New Zealand Terrorist Attack Leaves 50 Dead

In a March 15 terrorist attack on mosques in Christchurch, New Zealand, 50 people were killed, making the event the deadliest mass shooting in the country’s history, according to The Washington Post. The apprehended suspect, 28-year-old Australian Brenton Harrison Tarrant, shot and killed 41 worshippers in Al Noor Mosque. Tarrant then drove to Linwood Mosque where he killed nine more people. Out of the 29 people still in Christchurch Hospital, nine remain in intensive care, according to the Post. Tarrant will remain in police custody until his next court appearance on April 3.

Tarrant, who legally owned five firearms, live streamed the shooting while playing a Serbian nationalist song. He posted a 74-page manifesto advocating for white supremacy on social media and emailed it to New Zealand Prime Minister Jacinda Ardern and dozens of lawmakers and news outlets before the attack, according to The New York Times.

More Than 50 People Charged in College Admissions Scandal

More than 50 people were indicted with financial fraud and bribery on March 12 in the largest college admissions case ever prosecuted by the U.S. Justice Department, according to CNN.

Actresses Lori Loughlin and Felicity Huffman, athletic coaches, prominent business executives were among those charged with participating in the scandal. Some of the parents face civil lawsuits in addition to the federal charges, according to the Los Angeles Times.

Students who were admitted through the fraud went on to universities including Georgetown University (D.C.), Northeastern University (Mass.), Stanford University (Calif.), the University of Southern California, University of Texas at Austin, Wake Forest University (N.C.), Yale University (Conn.) and several University of California schools, according to the Justice Department.

College admission consultant William Singer allegedly arranged bribes for head coaches to accept falsified athletic profiles of applicants and paid SAT and ACT proctors and administrators to gain access for clients to elite colleges. Singer pleaded guilty on Tuesday to four federal criminal charges, including money laundering and racketeering conspiracy.

Trump Vetoes Congressional Block on Border Emergency

Last Friday, President Donald J. Trump vetoed Congress’ blockade on his national emergency declaration to secure $8.6 billion in funding for the southern border wall. On March 14, the Senate voted 59-41 against Trump’s national emergency, with 12 Republican senators voting over partisan lines.

The presidential veto, the first of Trump’s term, is the latest installment in the political dispute between the legislative and executive branches. Trump’s campaign to appropriate funds from Congress for the wall resulted in a month-long government shutdown earlier this year, the longest in U.S. history.

Nursing and Rollins Schools Ranked Top Five in U.S. News and World Report

U.S. News and World Report ranked the Woodruff Nell Hodgson School of Nursing No. 4 for master’s degrees in nursing and the Rollins Public School of Health No. 5 for the doctorate of nursing practice program, tied with University of Michigan’s School of Public Health. The Goizueta Business School ranked No. 21 for its full-time MBA program; Emory’s School of Medicine ranked No. 24 in best medical schools for research; and Emory’s Law School ranked No. 26 in best law schools.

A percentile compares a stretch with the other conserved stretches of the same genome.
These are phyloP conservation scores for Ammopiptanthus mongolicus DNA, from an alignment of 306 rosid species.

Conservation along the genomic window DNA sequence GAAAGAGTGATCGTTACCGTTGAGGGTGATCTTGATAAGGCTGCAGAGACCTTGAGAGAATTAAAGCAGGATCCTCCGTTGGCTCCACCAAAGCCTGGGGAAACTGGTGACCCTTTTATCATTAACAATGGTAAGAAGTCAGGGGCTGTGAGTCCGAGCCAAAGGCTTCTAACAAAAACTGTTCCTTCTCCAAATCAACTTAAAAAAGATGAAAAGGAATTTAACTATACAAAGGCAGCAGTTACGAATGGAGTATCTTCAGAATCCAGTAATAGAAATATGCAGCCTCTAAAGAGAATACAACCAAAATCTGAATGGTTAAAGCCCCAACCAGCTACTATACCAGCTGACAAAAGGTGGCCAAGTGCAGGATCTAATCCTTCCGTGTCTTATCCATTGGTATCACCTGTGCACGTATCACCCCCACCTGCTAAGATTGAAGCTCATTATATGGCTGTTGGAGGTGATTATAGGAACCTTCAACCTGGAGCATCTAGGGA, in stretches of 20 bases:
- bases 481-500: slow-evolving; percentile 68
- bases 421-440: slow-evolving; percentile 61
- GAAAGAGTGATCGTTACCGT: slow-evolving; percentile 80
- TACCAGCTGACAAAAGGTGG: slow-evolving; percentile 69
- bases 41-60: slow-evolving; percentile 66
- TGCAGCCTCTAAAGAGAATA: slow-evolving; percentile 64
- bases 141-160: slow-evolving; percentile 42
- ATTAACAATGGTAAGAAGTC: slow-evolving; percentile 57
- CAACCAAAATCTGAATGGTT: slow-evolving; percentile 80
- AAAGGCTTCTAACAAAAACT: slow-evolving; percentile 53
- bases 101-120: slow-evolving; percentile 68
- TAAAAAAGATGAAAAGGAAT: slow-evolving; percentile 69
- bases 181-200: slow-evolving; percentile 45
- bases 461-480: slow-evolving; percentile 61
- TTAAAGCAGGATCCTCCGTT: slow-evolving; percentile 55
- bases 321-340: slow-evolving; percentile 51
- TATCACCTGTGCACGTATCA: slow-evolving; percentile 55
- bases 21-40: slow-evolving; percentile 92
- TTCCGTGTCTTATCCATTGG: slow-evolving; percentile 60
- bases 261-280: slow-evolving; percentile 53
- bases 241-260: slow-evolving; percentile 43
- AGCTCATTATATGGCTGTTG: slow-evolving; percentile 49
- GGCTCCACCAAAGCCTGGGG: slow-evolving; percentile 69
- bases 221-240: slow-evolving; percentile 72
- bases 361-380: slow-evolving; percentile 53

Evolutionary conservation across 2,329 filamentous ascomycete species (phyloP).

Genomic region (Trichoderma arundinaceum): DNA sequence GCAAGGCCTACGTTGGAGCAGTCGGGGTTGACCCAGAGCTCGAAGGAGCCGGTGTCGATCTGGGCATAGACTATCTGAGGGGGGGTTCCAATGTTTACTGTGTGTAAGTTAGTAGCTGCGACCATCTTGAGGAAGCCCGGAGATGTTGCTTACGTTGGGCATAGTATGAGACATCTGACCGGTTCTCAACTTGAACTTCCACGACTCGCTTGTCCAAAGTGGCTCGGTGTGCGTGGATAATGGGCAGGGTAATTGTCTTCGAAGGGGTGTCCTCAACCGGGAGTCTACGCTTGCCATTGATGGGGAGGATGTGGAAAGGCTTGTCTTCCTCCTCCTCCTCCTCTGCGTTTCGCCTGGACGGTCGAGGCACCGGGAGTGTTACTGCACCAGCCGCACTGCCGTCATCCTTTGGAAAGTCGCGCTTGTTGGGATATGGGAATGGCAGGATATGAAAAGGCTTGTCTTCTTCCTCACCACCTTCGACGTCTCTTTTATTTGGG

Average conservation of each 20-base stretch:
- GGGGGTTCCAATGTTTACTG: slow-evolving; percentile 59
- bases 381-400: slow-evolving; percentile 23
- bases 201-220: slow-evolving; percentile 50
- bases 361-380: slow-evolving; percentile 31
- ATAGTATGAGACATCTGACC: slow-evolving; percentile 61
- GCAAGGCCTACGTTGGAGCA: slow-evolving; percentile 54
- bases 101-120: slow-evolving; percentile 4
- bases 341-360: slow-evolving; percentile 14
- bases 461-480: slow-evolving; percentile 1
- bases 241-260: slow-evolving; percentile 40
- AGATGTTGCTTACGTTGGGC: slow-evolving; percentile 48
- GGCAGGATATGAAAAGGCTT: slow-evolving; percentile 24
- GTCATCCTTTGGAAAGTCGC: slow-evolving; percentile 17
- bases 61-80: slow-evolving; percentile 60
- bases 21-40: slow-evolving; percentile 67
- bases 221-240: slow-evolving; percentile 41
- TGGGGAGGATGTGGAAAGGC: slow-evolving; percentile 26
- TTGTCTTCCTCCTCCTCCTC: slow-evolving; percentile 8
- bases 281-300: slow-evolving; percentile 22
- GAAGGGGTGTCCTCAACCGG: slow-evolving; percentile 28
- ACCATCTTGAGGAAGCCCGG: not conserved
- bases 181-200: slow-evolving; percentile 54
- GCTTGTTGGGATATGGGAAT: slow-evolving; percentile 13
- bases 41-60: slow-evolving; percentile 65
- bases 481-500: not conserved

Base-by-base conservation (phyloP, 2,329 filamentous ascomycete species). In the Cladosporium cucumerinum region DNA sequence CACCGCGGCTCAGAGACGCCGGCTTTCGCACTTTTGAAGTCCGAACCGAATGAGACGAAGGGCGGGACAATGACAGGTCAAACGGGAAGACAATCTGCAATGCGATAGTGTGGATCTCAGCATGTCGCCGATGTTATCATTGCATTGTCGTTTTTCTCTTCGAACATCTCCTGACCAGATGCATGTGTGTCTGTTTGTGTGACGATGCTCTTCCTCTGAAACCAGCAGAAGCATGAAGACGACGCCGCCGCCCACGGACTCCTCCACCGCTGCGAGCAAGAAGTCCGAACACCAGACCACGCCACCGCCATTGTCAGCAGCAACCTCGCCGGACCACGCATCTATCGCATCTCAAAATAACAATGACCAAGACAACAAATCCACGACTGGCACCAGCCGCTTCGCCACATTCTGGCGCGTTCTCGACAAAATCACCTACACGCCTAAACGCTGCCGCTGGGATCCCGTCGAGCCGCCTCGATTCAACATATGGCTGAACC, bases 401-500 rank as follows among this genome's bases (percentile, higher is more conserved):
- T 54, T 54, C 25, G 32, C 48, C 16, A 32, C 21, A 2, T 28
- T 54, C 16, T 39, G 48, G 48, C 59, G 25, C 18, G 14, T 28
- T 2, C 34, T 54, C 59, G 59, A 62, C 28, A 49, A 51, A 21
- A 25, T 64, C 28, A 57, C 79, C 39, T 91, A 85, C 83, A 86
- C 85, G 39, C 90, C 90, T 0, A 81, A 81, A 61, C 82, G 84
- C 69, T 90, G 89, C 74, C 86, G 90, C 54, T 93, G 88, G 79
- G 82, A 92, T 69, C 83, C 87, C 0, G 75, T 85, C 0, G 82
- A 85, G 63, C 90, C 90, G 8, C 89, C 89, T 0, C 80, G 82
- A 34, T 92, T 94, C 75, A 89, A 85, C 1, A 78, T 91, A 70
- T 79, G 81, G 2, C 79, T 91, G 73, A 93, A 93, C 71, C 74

University, Emory Employees to Settle Class Action Suit

Following a class action lawsuit filed in 2016 against Emory, 45,000 University workers have paused their case for mediation and are now looking to settle, according to Bloomberg Law. The suit alleges the University failed to consider low-cost, high-performing alternative investment options for retirement, the Wheel previously reported. The dispute over retirement funds and fees follows similar class action lawsuits between workers and higher-education institutions since 2016. Duke University (N.C.), Vanderbilt University (Tenn.) and the University of Chicago all brokered million-dollar settlements in the past year, according to Bloomberg Law.

Emory Hospitals Face Medicare Payment Reductions

Roughly one in four Georgia hospitals, including Emory University Hospital (EUH) and EUH Midtown, will face a 1 percent reduction of Medicare payments, according to WABE. The penalties aim to address the higher rates of infections in these hospitals.

Hospitals facing pay reductions argue that the method of using hospital-acquired conditions to determine penalties is flawed, as it relies on misleading statistics. American Hospital Association claims the statistics favor hospitals who put less effort into testing for infections and therefore are perceived as having better results. The penalty program includes 800 American hospitals.

Prominent Journalist and Author Joins Center for the Study of Human Health

Maryn McKenna joined Emory’s Center for the Study of Human Health as a senior fellow for 2019, according to a March 6 University press release. McKenna was a reporter for the Atlanta Journal-Constitution, the Boston Herald and the Cincinnati Enquirer and published “Big Chicken,” a best-selling book on the role of consumer activism in global food production.

McKenna is scheduled to teach human health courses for undergraduates in Fall 2019 and will lead two workshops on “The Secret Strategies of TED Talks” and “Writing the Popular Science Book” this Spring.

McKenna won the Byron H. Waksman Award for Excellence in the Public Communication of Life Sciences in 2013 and the Leadership Award from the Alliance for the Prudent Use of Antibiotics in 2014.